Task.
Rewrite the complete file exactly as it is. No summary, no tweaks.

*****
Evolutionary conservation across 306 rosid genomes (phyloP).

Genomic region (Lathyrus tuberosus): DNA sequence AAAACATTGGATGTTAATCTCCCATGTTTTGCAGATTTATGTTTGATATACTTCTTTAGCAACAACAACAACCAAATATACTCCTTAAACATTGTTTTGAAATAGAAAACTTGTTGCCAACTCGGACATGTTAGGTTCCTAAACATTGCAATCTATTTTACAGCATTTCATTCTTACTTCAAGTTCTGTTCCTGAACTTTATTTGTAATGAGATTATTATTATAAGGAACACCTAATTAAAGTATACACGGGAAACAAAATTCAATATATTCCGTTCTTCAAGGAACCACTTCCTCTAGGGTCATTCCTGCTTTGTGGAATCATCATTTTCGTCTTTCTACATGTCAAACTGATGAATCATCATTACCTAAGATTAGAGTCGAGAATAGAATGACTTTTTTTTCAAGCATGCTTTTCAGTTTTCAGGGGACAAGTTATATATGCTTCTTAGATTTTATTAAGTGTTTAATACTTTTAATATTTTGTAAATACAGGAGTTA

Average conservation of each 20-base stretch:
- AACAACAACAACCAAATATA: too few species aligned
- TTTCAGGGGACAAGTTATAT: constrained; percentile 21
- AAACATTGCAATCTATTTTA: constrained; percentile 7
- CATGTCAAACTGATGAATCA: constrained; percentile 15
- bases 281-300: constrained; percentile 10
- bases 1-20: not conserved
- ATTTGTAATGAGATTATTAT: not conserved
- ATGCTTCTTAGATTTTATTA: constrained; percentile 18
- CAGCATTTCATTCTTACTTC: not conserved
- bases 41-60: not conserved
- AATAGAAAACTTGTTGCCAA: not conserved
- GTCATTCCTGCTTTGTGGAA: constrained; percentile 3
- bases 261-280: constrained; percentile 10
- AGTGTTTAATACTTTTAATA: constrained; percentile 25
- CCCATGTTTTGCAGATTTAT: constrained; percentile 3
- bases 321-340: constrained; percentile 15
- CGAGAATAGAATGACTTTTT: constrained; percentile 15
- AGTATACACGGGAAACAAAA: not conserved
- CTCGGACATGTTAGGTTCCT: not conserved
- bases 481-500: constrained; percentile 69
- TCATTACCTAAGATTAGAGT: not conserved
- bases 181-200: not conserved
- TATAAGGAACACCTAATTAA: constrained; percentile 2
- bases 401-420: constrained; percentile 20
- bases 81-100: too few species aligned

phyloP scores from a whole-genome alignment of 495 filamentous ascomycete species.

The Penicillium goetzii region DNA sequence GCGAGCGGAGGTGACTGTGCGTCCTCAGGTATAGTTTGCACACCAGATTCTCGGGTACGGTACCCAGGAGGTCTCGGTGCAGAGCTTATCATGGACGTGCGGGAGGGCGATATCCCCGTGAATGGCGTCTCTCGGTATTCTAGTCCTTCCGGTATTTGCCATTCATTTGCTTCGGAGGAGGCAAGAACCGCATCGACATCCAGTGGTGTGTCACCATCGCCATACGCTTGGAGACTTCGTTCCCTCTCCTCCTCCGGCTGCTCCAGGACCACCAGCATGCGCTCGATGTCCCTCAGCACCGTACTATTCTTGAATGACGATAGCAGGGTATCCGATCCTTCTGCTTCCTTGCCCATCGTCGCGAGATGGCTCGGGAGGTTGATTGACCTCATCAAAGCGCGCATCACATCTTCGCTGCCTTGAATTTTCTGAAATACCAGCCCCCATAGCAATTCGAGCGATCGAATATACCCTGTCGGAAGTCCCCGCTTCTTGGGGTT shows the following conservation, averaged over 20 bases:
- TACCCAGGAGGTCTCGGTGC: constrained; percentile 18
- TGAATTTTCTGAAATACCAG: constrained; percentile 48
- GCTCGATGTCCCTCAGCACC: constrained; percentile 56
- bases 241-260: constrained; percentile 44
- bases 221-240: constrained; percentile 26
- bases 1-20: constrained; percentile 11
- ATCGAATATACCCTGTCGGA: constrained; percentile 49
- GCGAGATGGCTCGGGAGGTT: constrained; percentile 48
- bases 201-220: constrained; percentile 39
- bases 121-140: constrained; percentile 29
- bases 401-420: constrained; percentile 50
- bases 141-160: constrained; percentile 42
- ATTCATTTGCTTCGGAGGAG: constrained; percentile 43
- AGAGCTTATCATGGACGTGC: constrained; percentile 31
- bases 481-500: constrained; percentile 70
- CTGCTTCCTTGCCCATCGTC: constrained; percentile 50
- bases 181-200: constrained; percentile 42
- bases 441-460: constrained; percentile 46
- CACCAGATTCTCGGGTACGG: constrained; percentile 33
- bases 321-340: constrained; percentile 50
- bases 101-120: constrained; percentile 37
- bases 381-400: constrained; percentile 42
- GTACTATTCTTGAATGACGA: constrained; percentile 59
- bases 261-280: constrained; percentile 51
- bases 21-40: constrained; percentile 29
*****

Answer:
Evolutionary conservation across 306 rosid genomes (phyloP).

Genomic region (Lathyrus tuberosus): DNA sequence AAAACATTGGATGTTAATCTCCCATGTTTTGCAGATTTATGTTTGATATACTTCTTTAGCAACAACAACAACCAAATATACTCCTTAAACATTGTTTTGAAATAGAAAACTTGTTGCCAACTCGGACATGTTAGGTTCCTAAACATTGCAATCTATTTTACAGCATTTCATTCTTACTTCAAGTTCTGTTCCTGAACTTTATTTGTAATGAGATTATTATTATAAGGAACACCTAATTAAAGTATACACGGGAAACAAAATTCAATATATTCCGTTCTTCAAGGAACCACTTCCTCTAGGGTCATTCCTGCTTTGTGGAATCATCATTTTCGTCTTTCTACATGTCAAACTGATGAATCATCATTACCTAAGATTAGAGTCGAGAATAGAATGACTTTTTTTTCAAGCATGCTTTTCAGTTTTCAGGGGACAAGTTATATATGCTTCTTAGATTTTATTAAGTGTTTAATACTTTTAATATTTTGTAAATACAGGAGTTA

Average conservation of each 20-base stretch:
- AACAACAACAACCAAATATA: too few species aligned
- TTTCAGGGGACAAGTTATAT: constrained; percentile 21
- AAACATTGCAATCTATTTTA: constrained; percentile 7
- CATGTCAAACTGATGAATCA: constrained; percentile 15
- bases 281-300: constrained; percentile 10
- bases 1-20: not conserved
- ATTTGTAATGAGATTATTAT: not conserved
- ATGCTTCTTAGATTTTATTA: constrained; percentile 18
- CAGCATTTCATTCTTACTTC: not conserved
- bases 41-60: not conserved
- AATAGAAAACTTGTTGCCAA: not conserved
- GTCATTCCTGCTTTGTGGAA: constrained; percentile 3
- bases 261-280: constrained; percentile 10
- AGTGTTTAATACTTTTAATA: constrained; percentile 25
- CCCATGTTTTGCAGATTTAT: constrained; percentile 3
- bases 321-340: constrained; percentile 15
- CGAGAATAGAATGACTTTTT: constrained; percentile 15
- AGTATACACGGGAAACAAAA: not conserved
- CTCGGACATGTTAGGTTCCT: not conserved
- bases 481-500: constrained; percentile 69
- TCATTACCTAAGATTAGAGT: not conserved
- bases 181-200: not conserved
- TATAAGGAACACCTAATTAA: constrained; percentile 2
- bases 401-420: constrained; percentile 20
- bases 81-100: too few species aligned

phyloP scores from a whole-genome alignment of 495 filamentous ascomycete species.

The Penicillium goetzii region DNA sequence GCGAGCGGAGGTGACTGTGCGTCCTCAGGTATAGTTTGCACACCAGATTCTCGGGTACGGTACCCAGGAGGTCTCGGTGCAGAGCTTATCATGGACGTGCGGGAGGGCGATATCCCCGTGAATGGCGTCTCTCGGTATTCTAGTCCTTCCGGTATTTGCCATTCATTTGCTTCGGAGGAGGCAAGAACCGCATCGACATCCAGTGGTGTGTCACCATCGCCATACGCTTGGAGACTTCGTTCCCTCTCCTCCTCCGGCTGCTCCAGGACCACCAGCATGCGCTCGATGTCCCTCAGCACCGTACTATTCTTGAATGACGATAGCAGGGTATCCGATCCTTCTGCTTCCTTGCCCATCGTCGCGAGATGGCTCGGGAGGTTGATTGACCTCATCAAAGCGCGCATCACATCTTCGCTGCCTTGAATTTTCTGAAATACCAGCCCCCATAGCAATTCGAGCGATCGAATATACCCTGTCGGAAGTCCCCGCTTCTTGGGGTT shows the following conservation, averaged over 20 bases:
- TACCCAGGAGGTCTCGGTGC: constrained; percentile 18
- TGAATTTTCTGAAATACCAG: constrained; percentile 48
- GCTCGATGTCCCTCAGCACC: constrained; percentile 56
- bases 241-260: constrained; percentile 44
- bases 221-240: constrained; percentile 26
- bases 1-20: constrained; percentile 11
- ATCGAATATACCCTGTCGGA: constrained; percentile 49
- GCGAGATGGCTCGGGAGGTT: constrained; percentile 48
- bases 201-220: constrained; percentile 39
- bases 121-140: constrained; percentile 29
- bases 401-420: constrained; percentile 50
- bases 141-160: constrained; percentile 42
- ATTCATTTGCTTCGGAGGAG: constrained; percentile 43
- AGAGCTTATCATGGACGTGC: constrained; percentile 31
- bases 481-500: constrained; percentile 70
- CTGCTTCCTTGCCCATCGTC: constrained; percentile 50
- bases 181-200: constrained; percentile 42
- bases 441-460: constrained; percentile 46
- CACCAGATTCTCGGGTACGG: constrained; percentile 33
- bases 321-340: constrained; percentile 50
- bases 101-120: constrained; percentile 37
- bases 381-400: constrained; percentile 42
- GTACTATTCTTGAATGACGA: constrained; percentile 59
- bases 261-280: constrained; percentile 51
- bases 21-40: constrained; percentile 29